Literary and genre fictions spark debate amongst readers; man-machine tension explored at Technologies Of Romance Symposium; Nike and Boeing hire sci-fi writers to imagine innovations; tuk-tuk library; children’s book on plastic waste; new Frida Kahlo title hits the UK. Welcome again to A Week In Book News.
There are many Frida Kahlo books but Frida Folks stands out because firstly, it’s written by a scholar of women studies, and secondly, it’s easy to read despite the author’s academic credentials.
For this book, Gaby Franger, museum curator and board member of the International Association of Women’s Museum (IAWM), put together a collection of images inspired by Kahlo and her artworks. The book is a smorgasbord of colours, featuring photographs of paraphernalia, votive offerings and lookalikes. It was published by Tara Books, based in Chennai, India.
The book was launched in the UK in October 2018. Tara Books described it as “the fantastic, feminist, reclaiming of pop-art (against ‘high’ culture)”.
Professor Franger is currently doing some fieldwork but we are hoping that she will be able to participate in our Five Minutes With soon. It would be great to hear from an expert in women studies about Kahlo and her relevance to today’s feminist movement.
We shall keep you posted.
More on Frida Folk
Technologies of Romance Symposium, South Kensington
Following the book launch of Technologies of Romance Part II, a symposium was held on 28 November 2018 at the Wellcome Wolfson Building, near the Imperial College campus in South Kensington, London.
At the event, speakers from Eeodo Publishing, Central Saint Martins and Science Museum expanded on author Paul O’Kane’s theory on technologies of romance. Findings and ideas were discussed in 15 presentations covered within five sessions:
- Ecstatic communication Part I
- Ecstatic communication Part II
- Amorous machine
- Romancing the past
- The body’s politics
Long, long distance love affair
The symposium opened with a series of welcome addresses, followed by a talk by Elizabeth Bruton, Curator, Engineering and Technology, Science Museum, on The romance novel and electric telegraphy in the nineteenth and twentieth century. This talk explored the questions posed by Victorian literature about the romantic potential of electric telegraphy and the viability of long-distance love affairs – two centuries before we mull over the pros and cons of dating apps, Second Life relationships, haptic dildonics and catfishing.
Joystick or prosthetic?
The ambivalent connection between man and machine – or device – was further explored in films screened at the event. Bada Song’s SEND-IT compared the physical journey between two geographical distances to the digital ‘journey’ remediated by geolocation apps and text messages. K by Elizabeth Price used pop-synth and images of the sun and mechanical production to relay a story about a fictional group of professional mourners. In Rosie Carr’s The photocopier who fell in love with me, the narrator – who formed an attachment to a photocopier in an office – intimated that “Machine romance is clean / Machine romance fits my schedule”.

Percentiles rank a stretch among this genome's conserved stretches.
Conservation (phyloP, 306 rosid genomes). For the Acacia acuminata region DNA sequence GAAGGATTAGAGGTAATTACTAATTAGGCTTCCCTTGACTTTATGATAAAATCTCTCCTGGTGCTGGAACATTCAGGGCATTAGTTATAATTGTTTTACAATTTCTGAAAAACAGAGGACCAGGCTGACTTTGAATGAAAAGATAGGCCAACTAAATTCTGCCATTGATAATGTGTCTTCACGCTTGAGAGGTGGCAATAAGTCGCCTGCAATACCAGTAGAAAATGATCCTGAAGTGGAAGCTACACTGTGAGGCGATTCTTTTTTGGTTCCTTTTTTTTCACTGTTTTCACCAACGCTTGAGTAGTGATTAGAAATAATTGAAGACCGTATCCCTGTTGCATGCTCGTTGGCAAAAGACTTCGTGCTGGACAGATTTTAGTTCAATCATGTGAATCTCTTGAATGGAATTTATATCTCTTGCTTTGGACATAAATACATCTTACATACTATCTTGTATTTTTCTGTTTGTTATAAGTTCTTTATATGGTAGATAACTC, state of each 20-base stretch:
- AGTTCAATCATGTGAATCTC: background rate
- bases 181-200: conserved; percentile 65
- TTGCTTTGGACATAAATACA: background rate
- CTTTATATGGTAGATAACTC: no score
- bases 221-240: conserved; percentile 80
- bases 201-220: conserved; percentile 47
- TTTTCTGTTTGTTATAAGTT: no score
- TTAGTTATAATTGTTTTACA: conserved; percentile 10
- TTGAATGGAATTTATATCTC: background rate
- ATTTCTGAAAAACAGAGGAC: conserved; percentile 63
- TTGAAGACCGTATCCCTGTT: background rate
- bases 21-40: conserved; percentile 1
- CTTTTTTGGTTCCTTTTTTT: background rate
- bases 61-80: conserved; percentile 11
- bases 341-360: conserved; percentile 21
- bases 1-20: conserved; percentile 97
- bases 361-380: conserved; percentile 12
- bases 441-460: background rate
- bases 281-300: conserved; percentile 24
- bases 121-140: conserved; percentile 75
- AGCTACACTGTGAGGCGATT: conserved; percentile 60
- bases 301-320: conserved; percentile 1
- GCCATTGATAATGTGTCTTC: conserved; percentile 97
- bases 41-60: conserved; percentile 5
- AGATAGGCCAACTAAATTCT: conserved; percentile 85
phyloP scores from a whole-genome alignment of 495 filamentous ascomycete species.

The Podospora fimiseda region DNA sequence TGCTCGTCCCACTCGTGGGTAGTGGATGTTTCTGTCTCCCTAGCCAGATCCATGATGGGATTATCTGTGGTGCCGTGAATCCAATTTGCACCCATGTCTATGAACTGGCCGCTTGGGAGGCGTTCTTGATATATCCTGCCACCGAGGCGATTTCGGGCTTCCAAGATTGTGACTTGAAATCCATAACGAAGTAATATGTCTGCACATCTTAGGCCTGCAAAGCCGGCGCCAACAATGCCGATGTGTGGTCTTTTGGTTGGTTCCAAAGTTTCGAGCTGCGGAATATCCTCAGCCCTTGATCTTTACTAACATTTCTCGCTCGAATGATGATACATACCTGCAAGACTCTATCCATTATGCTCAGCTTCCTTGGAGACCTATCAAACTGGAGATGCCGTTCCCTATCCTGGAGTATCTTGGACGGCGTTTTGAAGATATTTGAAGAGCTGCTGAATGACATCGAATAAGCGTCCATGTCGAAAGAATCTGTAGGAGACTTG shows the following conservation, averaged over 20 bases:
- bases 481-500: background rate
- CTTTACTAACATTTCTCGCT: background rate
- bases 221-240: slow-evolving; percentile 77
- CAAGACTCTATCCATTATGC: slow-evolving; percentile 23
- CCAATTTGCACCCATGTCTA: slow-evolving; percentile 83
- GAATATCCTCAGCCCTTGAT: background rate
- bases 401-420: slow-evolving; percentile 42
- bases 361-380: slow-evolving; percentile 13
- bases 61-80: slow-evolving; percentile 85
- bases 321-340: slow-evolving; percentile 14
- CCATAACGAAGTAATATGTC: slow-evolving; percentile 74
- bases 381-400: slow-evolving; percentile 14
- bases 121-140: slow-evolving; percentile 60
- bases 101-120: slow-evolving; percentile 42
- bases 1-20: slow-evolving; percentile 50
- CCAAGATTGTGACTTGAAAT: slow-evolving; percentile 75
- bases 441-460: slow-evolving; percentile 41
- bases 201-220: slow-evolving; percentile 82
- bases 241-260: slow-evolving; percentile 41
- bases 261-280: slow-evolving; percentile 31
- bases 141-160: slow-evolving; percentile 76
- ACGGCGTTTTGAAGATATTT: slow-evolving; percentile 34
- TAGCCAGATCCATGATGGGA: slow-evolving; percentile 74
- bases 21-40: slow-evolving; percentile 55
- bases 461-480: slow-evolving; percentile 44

There were also creative performances.
For a postcard game by Central Saint Martins BA Fine Art students, the audience were asked to write lines of notes on cards and pass them around. It demonstrated how data was produced, documented and shared – a bit like blockchain. The MA students carried out a short performance on the tension between humanity and technology. A video mash-up of technologies advancement and failures in human flight (aeroplanes, bombers, space rockets) was juxtaposed against readings about the tragedy of Icarus.
In a talk about the Technologies of printing type & fonts of Romanticism, Dr Catherine Dixon, Lecturer, Typography, Central Saint Martins, raised a point about “maker illiteracy”: consumers in the age of plug-and-play and automation are largely unaware of how things are made.
Beauty and the mechanical beast
Ben Russell, Curator, Mechanical Engineering, Science Museum, delivered an illuminating talk on the pursuit of beauty in machine design. He revealed how Victorian engineers took great care in constructing aesthetically beautiful heavy machinery – some of which could only be viewed by, well, engineers. In other words, they were great to look at but largely hidden from public view. He also explained that the vernacular of machine design in 1800s was formed around themes such as fantasia, gothic and ancient Egypt.
Are humans in romance with the Earth – in the age of anthropocene?
The Earth is your lover, not your mother